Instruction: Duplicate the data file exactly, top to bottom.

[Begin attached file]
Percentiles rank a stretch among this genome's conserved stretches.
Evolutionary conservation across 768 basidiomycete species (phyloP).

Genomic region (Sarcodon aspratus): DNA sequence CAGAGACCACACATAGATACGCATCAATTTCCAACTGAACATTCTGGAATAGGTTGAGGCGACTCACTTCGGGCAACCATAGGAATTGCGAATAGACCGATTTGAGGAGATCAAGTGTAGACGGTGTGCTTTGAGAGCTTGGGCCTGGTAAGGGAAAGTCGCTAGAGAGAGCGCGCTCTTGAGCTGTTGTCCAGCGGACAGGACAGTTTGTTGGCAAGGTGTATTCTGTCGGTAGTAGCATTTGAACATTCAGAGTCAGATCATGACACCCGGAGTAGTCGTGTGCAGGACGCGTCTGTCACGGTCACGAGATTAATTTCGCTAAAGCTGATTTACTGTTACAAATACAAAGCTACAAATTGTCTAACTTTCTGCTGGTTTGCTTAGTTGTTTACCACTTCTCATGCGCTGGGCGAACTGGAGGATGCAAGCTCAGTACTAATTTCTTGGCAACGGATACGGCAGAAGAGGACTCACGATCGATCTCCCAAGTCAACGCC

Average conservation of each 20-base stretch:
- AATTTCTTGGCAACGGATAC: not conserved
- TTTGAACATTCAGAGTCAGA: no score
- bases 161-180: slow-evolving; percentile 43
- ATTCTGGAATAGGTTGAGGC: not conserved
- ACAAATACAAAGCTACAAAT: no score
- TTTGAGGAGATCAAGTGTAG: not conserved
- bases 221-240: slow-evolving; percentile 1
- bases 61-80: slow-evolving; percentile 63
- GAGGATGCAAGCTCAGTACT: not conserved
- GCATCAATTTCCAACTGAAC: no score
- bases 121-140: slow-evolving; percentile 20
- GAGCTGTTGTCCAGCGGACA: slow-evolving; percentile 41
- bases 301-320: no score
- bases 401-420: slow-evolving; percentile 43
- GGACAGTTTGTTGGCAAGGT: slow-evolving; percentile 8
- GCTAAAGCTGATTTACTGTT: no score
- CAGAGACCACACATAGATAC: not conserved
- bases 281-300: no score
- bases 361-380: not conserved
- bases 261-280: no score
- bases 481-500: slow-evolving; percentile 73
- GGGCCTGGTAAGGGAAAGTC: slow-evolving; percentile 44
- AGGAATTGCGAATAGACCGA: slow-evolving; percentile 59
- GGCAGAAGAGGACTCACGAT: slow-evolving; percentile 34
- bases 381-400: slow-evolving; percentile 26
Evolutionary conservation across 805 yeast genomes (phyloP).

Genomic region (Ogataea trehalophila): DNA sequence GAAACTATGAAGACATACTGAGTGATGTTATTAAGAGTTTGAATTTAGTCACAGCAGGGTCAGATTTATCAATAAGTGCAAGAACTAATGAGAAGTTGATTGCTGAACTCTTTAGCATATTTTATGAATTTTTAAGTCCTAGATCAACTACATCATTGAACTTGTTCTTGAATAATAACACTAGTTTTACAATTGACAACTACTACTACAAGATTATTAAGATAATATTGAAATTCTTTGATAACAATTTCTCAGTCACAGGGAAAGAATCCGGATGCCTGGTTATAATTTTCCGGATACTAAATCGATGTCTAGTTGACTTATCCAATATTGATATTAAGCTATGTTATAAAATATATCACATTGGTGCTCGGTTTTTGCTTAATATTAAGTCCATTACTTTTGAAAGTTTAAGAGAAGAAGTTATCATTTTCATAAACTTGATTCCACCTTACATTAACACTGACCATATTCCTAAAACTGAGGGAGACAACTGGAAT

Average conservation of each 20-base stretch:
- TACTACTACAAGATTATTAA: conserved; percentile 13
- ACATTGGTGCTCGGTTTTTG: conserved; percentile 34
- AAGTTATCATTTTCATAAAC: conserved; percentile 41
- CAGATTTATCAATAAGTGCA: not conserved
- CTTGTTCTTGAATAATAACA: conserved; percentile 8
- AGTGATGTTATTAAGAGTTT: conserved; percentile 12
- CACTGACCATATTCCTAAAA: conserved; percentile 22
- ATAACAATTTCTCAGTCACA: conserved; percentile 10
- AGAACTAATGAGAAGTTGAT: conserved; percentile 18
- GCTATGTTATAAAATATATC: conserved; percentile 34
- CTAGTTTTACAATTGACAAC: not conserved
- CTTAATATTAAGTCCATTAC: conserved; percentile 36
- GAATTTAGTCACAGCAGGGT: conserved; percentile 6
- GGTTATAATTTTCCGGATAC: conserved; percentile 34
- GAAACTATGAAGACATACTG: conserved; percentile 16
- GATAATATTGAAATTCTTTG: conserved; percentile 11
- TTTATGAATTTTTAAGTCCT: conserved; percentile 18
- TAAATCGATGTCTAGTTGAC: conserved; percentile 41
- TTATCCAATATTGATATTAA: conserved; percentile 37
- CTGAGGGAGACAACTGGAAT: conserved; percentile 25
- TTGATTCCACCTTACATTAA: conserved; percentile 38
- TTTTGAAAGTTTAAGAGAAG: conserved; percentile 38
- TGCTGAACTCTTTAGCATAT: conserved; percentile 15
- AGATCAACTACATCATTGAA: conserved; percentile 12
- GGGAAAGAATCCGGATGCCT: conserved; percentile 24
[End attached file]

Percentiles rank a stretch among this genome's conserved stretches.
Evolutionary conservation across 768 basidiomycete species (phyloP).

Genomic region (Sarcodon aspratus): DNA sequence CAGAGACCACACATAGATACGCATCAATTTCCAACTGAACATTCTGGAATAGGTTGAGGCGACTCACTTCGGGCAACCATAGGAATTGCGAATAGACCGATTTGAGGAGATCAAGTGTAGACGGTGTGCTTTGAGAGCTTGGGCCTGGTAAGGGAAAGTCGCTAGAGAGAGCGCGCTCTTGAGCTGTTGTCCAGCGGACAGGACAGTTTGTTGGCAAGGTGTATTCTGTCGGTAGTAGCATTTGAACATTCAGAGTCAGATCATGACACCCGGAGTAGTCGTGTGCAGGACGCGTCTGTCACGGTCACGAGATTAATTTCGCTAAAGCTGATTTACTGTTACAAATACAAAGCTACAAATTGTCTAACTTTCTGCTGGTTTGCTTAGTTGTTTACCACTTCTCATGCGCTGGGCGAACTGGAGGATGCAAGCTCAGTACTAATTTCTTGGCAACGGATACGGCAGAAGAGGACTCACGATCGATCTCCCAAGTCAACGCC

Average conservation of each 20-base stretch:
- AATTTCTTGGCAACGGATAC: not conserved
- TTTGAACATTCAGAGTCAGA: no score
- bases 161-180: slow-evolving; percentile 43
- ATTCTGGAATAGGTTGAGGC: not conserved
- ACAAATACAAAGCTACAAAT: no score
- TTTGAGGAGATCAAGTGTAG: not conserved
- bases 221-240: slow-evolving; percentile 1
- bases 61-80: slow-evolving; percentile 63
- GAGGATGCAAGCTCAGTACT: not conserved
- GCATCAATTTCCAACTGAAC: no score
- bases 121-140: slow-evolving; percentile 20
- GAGCTGTTGTCCAGCGGACA: slow-evolving; percentile 41
- bases 301-320: no score
- bases 401-420: slow-evolving; percentile 43
- GGACAGTTTGTTGGCAAGGT: slow-evolving; percentile 8
- GCTAAAGCTGATTTACTGTT: no score
- CAGAGACCACACATAGATAC: not conserved
- bases 281-300: no score
- bases 361-380: not conserved
- bases 261-280: no score
- bases 481-500: slow-evolving; percentile 73
- GGGCCTGGTAAGGGAAAGTC: slow-evolving; percentile 44
- AGGAATTGCGAATAGACCGA: slow-evolving; percentile 59
- GGCAGAAGAGGACTCACGAT: slow-evolving; percentile 34
- bases 381-400: slow-evolving; percentile 26
Evolutionary conservation across 805 yeast genomes (phyloP).

Genomic region (Ogataea trehalophila): DNA sequence GAAACTATGAAGACATACTGAGTGATGTTATTAAGAGTTTGAATTTAGTCACAGCAGGGTCAGATTTATCAATAAGTGCAAGAACTAATGAGAAGTTGATTGCTGAACTCTTTAGCATATTTTATGAATTTTTAAGTCCTAGATCAACTACATCATTGAACTTGTTCTTGAATAATAACACTAGTTTTACAATTGACAACTACTACTACAAGATTATTAAGATAATATTGAAATTCTTTGATAACAATTTCTCAGTCACAGGGAAAGAATCCGGATGCCTGGTTATAATTTTCCGGATACTAAATCGATGTCTAGTTGACTTATCCAATATTGATATTAAGCTATGTTATAAAATATATCACATTGGTGCTCGGTTTTTGCTTAATATTAAGTCCATTACTTTTGAAAGTTTAAGAGAAGAAGTTATCATTTTCATAAACTTGATTCCACCTTACATTAACACTGACCATATTCCTAAAACTGAGGGAGACAACTGGAAT

Average conservation of each 20-base stretch:
- TACTACTACAAGATTATTAA: conserved; percentile 13
- ACATTGGTGCTCGGTTTTTG: conserved; percentile 34
- AAGTTATCATTTTCATAAAC: conserved; percentile 41
- CAGATTTATCAATAAGTGCA: not conserved
- CTTGTTCTTGAATAATAACA: conserved; percentile 8
- AGTGATGTTATTAAGAGTTT: conserved; percentile 12
- CACTGACCATATTCCTAAAA: conserved; percentile 22
- ATAACAATTTCTCAGTCACA: conserved; percentile 10
- AGAACTAATGAGAAGTTGAT: conserved; percentile 18
- GCTATGTTATAAAATATATC: conserved; percentile 34
- CTAGTTTTACAATTGACAAC: not conserved
- CTTAATATTAAGTCCATTAC: conserved; percentile 36
- GAATTTAGTCACAGCAGGGT: conserved; percentile 6
- GGTTATAATTTTCCGGATAC: conserved; percentile 34
- GAAACTATGAAGACATACTG: conserved; percentile 16
- GATAATATTGAAATTCTTTG: conserved; percentile 11
- TTTATGAATTTTTAAGTCCT: conserved; percentile 18
- TAAATCGATGTCTAGTTGAC: conserved; percentile 41
- TTATCCAATATTGATATTAA: conserved; percentile 37
- CTGAGGGAGACAACTGGAAT: conserved; percentile 25
- TTGATTCCACCTTACATTAA: conserved; percentile 38
- TTTTGAAAGTTTAAGAGAAG: conserved; percentile 38
- TGCTGAACTCTTTAGCATAT: conserved; percentile 15
- AGATCAACTACATCATTGAA: conserved; percentile 12
- GGGAAAGAATCCGGATGCCT: conserved; percentile 24